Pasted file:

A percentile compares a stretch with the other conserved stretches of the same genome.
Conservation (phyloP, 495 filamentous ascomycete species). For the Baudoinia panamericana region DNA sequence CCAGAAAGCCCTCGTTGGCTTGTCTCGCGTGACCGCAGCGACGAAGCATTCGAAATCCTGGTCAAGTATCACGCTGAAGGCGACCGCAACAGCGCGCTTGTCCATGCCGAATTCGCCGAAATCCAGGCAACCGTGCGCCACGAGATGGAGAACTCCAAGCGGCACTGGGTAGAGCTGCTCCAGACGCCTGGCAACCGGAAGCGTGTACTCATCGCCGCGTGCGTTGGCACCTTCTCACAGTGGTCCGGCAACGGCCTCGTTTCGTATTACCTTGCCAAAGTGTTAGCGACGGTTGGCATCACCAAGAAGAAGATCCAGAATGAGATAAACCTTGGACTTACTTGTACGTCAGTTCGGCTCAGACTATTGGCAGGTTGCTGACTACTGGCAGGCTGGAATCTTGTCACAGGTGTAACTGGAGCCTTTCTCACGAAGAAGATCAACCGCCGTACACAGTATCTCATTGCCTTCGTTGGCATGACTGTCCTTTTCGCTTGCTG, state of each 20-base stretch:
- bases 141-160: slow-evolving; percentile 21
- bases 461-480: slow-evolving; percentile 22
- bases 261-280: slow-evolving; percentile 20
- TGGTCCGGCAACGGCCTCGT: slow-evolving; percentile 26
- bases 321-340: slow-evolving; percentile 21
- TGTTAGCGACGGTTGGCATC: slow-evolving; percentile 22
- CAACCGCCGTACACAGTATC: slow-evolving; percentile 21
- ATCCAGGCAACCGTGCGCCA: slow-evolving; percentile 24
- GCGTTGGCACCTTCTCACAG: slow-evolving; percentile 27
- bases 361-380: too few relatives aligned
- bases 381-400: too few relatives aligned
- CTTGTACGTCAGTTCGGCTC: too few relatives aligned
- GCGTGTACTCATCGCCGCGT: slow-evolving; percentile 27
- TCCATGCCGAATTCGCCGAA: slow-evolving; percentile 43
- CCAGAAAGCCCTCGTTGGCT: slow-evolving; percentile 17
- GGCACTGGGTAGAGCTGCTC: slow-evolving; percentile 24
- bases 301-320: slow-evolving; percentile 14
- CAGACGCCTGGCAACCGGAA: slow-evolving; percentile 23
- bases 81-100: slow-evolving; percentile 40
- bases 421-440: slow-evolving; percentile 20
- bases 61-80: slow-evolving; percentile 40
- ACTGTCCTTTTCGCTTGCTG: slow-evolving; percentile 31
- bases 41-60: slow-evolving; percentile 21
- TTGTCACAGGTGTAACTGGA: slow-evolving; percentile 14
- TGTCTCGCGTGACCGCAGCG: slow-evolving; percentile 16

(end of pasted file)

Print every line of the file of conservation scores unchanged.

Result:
A percentile compares a stretch with the other conserved stretches of the same genome.
Conservation (phyloP, 495 filamentous ascomycete species). For the Baudoinia panamericana region DNA sequence CCAGAAAGCCCTCGTTGGCTTGTCTCGCGTGACCGCAGCGACGAAGCATTCGAAATCCTGGTCAAGTATCACGCTGAAGGCGACCGCAACAGCGCGCTTGTCCATGCCGAATTCGCCGAAATCCAGGCAACCGTGCGCCACGAGATGGAGAACTCCAAGCGGCACTGGGTAGAGCTGCTCCAGACGCCTGGCAACCGGAAGCGTGTACTCATCGCCGCGTGCGTTGGCACCTTCTCACAGTGGTCCGGCAACGGCCTCGTTTCGTATTACCTTGCCAAAGTGTTAGCGACGGTTGGCATCACCAAGAAGAAGATCCAGAATGAGATAAACCTTGGACTTACTTGTACGTCAGTTCGGCTCAGACTATTGGCAGGTTGCTGACTACTGGCAGGCTGGAATCTTGTCACAGGTGTAACTGGAGCCTTTCTCACGAAGAAGATCAACCGCCGTACACAGTATCTCATTGCCTTCGTTGGCATGACTGTCCTTTTCGCTTGCTG, state of each 20-base stretch:
- bases 141-160: slow-evolving; percentile 21
- bases 461-480: slow-evolving; percentile 22
- bases 261-280: slow-evolving; percentile 20
- TGGTCCGGCAACGGCCTCGT: slow-evolving; percentile 26
- bases 321-340: slow-evolving; percentile 21
- TGTTAGCGACGGTTGGCATC: slow-evolving; percentile 22
- CAACCGCCGTACACAGTATC: slow-evolving; percentile 21
- ATCCAGGCAACCGTGCGCCA: slow-evolving; percentile 24
- GCGTTGGCACCTTCTCACAG: slow-evolving; percentile 27
- bases 361-380: too few relatives aligned
- bases 381-400: too few relatives aligned
- CTTGTACGTCAGTTCGGCTC: too few relatives aligned
- GCGTGTACTCATCGCCGCGT: slow-evolving; percentile 27
- TCCATGCCGAATTCGCCGAA: slow-evolving; percentile 43
- CCAGAAAGCCCTCGTTGGCT: slow-evolving; percentile 17
- GGCACTGGGTAGAGCTGCTC: slow-evolving; percentile 24
- bases 301-320: slow-evolving; percentile 14
- CAGACGCCTGGCAACCGGAA: slow-evolving; percentile 23
- bases 81-100: slow-evolving; percentile 40
- bases 421-440: slow-evolving; percentile 20
- bases 61-80: slow-evolving; percentile 40
- ACTGTCCTTTTCGCTTGCTG: slow-evolving; percentile 31
- bases 41-60: slow-evolving; percentile 21
- TTGTCACAGGTGTAACTGGA: slow-evolving; percentile 14
- TGTCTCGCGTGACCGCAGCG: slow-evolving; percentile 16